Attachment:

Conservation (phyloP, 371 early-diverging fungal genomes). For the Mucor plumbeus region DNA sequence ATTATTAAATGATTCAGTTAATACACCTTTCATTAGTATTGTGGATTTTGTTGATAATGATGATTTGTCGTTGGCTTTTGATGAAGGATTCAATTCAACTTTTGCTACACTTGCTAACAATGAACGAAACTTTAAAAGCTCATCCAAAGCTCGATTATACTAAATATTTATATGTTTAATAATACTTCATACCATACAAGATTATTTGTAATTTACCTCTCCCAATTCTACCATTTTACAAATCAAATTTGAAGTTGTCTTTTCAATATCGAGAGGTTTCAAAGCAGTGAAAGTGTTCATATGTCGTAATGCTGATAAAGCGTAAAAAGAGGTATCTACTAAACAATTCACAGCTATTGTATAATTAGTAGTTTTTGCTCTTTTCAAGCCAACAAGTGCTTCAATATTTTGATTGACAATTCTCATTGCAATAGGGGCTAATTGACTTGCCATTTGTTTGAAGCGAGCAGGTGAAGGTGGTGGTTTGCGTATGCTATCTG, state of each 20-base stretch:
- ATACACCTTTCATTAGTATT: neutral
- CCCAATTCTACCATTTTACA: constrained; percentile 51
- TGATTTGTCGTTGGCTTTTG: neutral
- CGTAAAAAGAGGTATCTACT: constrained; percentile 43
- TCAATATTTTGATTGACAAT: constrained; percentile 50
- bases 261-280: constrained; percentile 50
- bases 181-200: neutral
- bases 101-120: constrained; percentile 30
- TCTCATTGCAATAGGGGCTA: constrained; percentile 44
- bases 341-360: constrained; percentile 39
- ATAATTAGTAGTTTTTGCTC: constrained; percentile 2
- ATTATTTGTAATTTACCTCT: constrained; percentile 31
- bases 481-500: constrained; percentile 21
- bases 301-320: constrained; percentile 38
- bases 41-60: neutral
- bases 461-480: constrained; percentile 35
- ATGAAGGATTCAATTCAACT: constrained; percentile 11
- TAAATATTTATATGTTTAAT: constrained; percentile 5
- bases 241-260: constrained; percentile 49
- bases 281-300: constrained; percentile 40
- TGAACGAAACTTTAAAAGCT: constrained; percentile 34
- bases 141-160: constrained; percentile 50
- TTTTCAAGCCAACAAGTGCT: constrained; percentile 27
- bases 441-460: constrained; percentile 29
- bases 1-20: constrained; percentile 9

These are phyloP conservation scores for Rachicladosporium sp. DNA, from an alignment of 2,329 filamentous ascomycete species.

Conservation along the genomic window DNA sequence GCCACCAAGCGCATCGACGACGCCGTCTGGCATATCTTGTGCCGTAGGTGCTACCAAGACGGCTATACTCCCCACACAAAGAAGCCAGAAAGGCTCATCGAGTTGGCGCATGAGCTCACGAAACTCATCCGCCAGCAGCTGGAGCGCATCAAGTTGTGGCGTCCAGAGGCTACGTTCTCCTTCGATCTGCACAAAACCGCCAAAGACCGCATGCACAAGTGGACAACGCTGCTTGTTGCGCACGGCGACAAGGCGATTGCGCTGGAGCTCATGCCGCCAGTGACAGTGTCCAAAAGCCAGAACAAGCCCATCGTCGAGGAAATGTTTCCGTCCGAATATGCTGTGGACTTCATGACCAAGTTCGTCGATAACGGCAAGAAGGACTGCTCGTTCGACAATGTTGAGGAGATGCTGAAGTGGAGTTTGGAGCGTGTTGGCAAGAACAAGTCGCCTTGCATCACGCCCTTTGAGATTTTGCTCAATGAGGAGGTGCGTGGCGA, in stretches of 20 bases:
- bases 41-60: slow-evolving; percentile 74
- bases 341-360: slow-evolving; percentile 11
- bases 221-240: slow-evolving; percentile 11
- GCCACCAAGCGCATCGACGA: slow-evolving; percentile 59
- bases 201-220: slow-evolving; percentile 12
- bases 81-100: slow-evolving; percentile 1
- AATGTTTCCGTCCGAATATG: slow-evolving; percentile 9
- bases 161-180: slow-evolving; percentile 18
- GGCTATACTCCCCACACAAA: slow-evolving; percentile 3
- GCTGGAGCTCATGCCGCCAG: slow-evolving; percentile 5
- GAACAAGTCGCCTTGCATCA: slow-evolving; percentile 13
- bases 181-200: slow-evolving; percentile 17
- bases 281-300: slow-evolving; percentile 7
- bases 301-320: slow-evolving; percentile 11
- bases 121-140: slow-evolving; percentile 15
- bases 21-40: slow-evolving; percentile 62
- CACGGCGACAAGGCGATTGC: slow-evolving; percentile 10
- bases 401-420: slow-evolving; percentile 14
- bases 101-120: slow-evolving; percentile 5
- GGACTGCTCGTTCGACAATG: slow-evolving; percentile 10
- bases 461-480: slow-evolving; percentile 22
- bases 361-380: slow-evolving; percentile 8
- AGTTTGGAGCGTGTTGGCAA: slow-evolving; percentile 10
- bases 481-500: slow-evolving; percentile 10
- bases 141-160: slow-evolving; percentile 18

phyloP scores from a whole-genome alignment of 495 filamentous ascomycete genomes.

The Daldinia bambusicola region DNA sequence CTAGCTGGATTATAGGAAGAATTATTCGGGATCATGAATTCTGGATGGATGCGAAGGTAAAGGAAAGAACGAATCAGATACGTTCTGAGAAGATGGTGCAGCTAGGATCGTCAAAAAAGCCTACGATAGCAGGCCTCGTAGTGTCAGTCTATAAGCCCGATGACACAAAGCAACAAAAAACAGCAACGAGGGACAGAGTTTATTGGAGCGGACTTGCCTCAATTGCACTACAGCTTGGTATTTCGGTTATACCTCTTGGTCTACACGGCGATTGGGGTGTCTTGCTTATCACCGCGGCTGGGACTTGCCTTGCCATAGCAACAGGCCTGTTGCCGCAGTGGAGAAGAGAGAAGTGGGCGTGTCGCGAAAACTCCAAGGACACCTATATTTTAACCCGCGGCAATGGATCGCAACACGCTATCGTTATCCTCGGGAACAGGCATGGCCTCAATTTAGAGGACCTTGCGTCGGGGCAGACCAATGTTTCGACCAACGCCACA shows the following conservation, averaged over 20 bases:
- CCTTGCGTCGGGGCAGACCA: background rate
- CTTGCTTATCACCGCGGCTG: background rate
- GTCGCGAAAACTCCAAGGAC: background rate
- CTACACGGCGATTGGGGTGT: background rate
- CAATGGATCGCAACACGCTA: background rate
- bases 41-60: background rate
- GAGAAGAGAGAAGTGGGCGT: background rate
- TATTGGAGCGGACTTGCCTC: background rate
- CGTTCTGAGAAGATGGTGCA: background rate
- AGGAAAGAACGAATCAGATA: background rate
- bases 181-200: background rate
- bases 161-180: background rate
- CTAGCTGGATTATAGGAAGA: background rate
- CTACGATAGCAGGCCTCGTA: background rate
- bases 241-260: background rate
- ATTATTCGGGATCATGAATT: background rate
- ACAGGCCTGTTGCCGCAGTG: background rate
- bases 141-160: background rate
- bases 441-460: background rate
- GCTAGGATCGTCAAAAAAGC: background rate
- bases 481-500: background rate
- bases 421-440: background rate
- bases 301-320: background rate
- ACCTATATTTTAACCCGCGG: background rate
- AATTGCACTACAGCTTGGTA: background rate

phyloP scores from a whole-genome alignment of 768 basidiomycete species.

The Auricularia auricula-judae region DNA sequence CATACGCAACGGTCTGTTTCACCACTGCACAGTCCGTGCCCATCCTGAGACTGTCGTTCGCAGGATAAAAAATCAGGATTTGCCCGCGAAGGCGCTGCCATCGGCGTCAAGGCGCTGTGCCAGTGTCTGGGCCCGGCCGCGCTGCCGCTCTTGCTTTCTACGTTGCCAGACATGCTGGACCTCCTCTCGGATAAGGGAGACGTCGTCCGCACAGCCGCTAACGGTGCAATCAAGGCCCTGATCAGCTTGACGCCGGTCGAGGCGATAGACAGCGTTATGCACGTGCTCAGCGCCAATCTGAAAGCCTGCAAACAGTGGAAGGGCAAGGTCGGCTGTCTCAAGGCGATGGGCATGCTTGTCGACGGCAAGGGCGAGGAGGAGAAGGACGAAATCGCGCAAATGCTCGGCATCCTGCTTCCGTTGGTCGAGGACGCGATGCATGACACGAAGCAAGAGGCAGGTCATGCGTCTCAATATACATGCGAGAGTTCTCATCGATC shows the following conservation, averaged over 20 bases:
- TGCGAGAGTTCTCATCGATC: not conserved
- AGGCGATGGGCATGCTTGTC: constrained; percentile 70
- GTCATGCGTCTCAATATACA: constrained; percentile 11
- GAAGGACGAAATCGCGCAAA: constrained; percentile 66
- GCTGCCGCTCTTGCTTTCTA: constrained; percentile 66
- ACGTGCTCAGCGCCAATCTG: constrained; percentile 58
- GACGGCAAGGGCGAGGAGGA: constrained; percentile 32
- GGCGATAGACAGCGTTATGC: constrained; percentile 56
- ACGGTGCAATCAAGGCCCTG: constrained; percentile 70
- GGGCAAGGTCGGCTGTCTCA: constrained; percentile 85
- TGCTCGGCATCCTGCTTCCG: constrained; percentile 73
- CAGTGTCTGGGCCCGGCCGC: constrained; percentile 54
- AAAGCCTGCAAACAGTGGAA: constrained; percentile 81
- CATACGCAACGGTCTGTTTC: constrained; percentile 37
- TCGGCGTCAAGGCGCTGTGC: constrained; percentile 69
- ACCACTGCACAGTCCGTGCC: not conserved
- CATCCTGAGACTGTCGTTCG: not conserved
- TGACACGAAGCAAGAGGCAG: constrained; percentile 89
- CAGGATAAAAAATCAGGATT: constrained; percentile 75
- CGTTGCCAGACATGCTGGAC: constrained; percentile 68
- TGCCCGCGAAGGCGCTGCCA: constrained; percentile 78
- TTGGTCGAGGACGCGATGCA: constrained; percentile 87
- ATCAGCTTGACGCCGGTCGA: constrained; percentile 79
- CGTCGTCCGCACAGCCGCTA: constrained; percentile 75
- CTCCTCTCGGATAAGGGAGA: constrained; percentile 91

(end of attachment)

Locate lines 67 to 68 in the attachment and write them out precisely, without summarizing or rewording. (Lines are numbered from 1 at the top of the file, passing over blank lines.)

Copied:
- bases 161-180: background rate
- CTAGCTGGATTATAGGAAGA: background rate